China plans to bring back samples from Mars in 2030

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Observer Report
Beijing

China plans to launch a mission around 2030 to bring back samples from Mars, according to a press conference held by the China National Space Administration (CNSA) on June 12 in Beijing following the complete success of China’s first Mars exploration mission of orbiting, landing, and roving the red planet in one mission by Tianwen-1.

Besides, the country intends to launch a mission around 2025 to send a probe to fly around, land on, collect and return samples from a near-Earth asteroid and then orbit a main-belt comet for exploration.

A Jovian system exploration mission and interplanetary exploration mission will also be launched in the near future, said officials from the CNSA.

The success of Tianwen-1 represents a symbolic achievement in the independent innovation and leapfrog development of China’s space exploration cause, and marks six firsts in the history of the country’s aerospace industry, said Xu Hongliang, spokesperson of the CNSA, at the press conference.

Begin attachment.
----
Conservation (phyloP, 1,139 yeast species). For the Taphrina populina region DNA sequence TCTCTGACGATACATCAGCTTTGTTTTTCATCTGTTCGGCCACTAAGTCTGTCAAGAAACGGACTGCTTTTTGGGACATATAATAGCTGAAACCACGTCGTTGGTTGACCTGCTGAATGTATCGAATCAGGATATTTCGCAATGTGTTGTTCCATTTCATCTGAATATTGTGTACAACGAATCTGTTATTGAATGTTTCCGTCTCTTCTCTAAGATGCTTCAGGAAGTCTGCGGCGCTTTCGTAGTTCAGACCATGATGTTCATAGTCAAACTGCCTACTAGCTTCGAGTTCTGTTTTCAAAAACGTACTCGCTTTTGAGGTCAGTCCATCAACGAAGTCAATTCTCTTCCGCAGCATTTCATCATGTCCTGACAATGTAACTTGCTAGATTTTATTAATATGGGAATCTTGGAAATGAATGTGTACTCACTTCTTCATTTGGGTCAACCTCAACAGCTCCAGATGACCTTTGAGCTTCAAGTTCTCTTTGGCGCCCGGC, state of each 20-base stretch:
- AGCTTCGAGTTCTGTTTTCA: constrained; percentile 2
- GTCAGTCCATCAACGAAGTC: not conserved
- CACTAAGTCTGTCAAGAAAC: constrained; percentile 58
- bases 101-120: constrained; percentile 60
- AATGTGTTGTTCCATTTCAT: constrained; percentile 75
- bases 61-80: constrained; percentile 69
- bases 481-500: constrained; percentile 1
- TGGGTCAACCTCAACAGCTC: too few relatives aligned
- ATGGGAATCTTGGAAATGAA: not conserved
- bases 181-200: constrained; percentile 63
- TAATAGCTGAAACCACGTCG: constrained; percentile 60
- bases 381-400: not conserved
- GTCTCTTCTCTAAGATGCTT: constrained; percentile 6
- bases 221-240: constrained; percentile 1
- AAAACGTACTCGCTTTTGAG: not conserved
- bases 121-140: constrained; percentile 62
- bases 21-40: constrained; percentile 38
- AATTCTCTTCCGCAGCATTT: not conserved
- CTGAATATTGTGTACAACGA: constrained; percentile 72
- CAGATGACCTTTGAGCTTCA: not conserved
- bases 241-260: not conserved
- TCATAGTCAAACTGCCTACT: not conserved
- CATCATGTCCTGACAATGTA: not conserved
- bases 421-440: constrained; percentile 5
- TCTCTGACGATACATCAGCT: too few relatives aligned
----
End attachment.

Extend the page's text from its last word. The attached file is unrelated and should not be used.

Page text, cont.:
According to Xu, the Tianwen-1 probe symbolizes the first time China sent a probe into an Earth-Mars transfer orbit, the country’s first interplanetary flight, the first time China’s probe realized soft landing on a planet other than Earth, the first time China had a probe rove on the surface of an extraterrestrial planet for exploration, the first time China realized data measurement and control as well as communication over a distance of 400 million kilometers, and the first time China obtained first-hand scientific data from Mars.

Tianwen-1 not only left China’s footprints on Mars for the first time, but completed orbiting, landing and roving on the red planet in one mission, which fully demonstrated the wisdom of Chinese aerospace engineers and indicated that the country has come to the forefront of the world in planetary exploration, Xu said.

Featuring a high starting point, great difficulty, and a multitude of challenges, China’s first Mars exploration mission has faced many problems since the demonstration stage, such as new environment, long distance, long time delay and a huge number of links in the mission, Xu noted.

The probe’s descent from its parking orbit to the surface of Mars is the link with the highest risk in the Tianwen-1 mission, said Sun Zezhou, chief designer of the Tianwen-1 probe, who explained that during the link, the spacecraft not only had to deal with the unfamiliar and capricious atmospheric environment of the red planet, but needed to complete a dozen of key operations independently.

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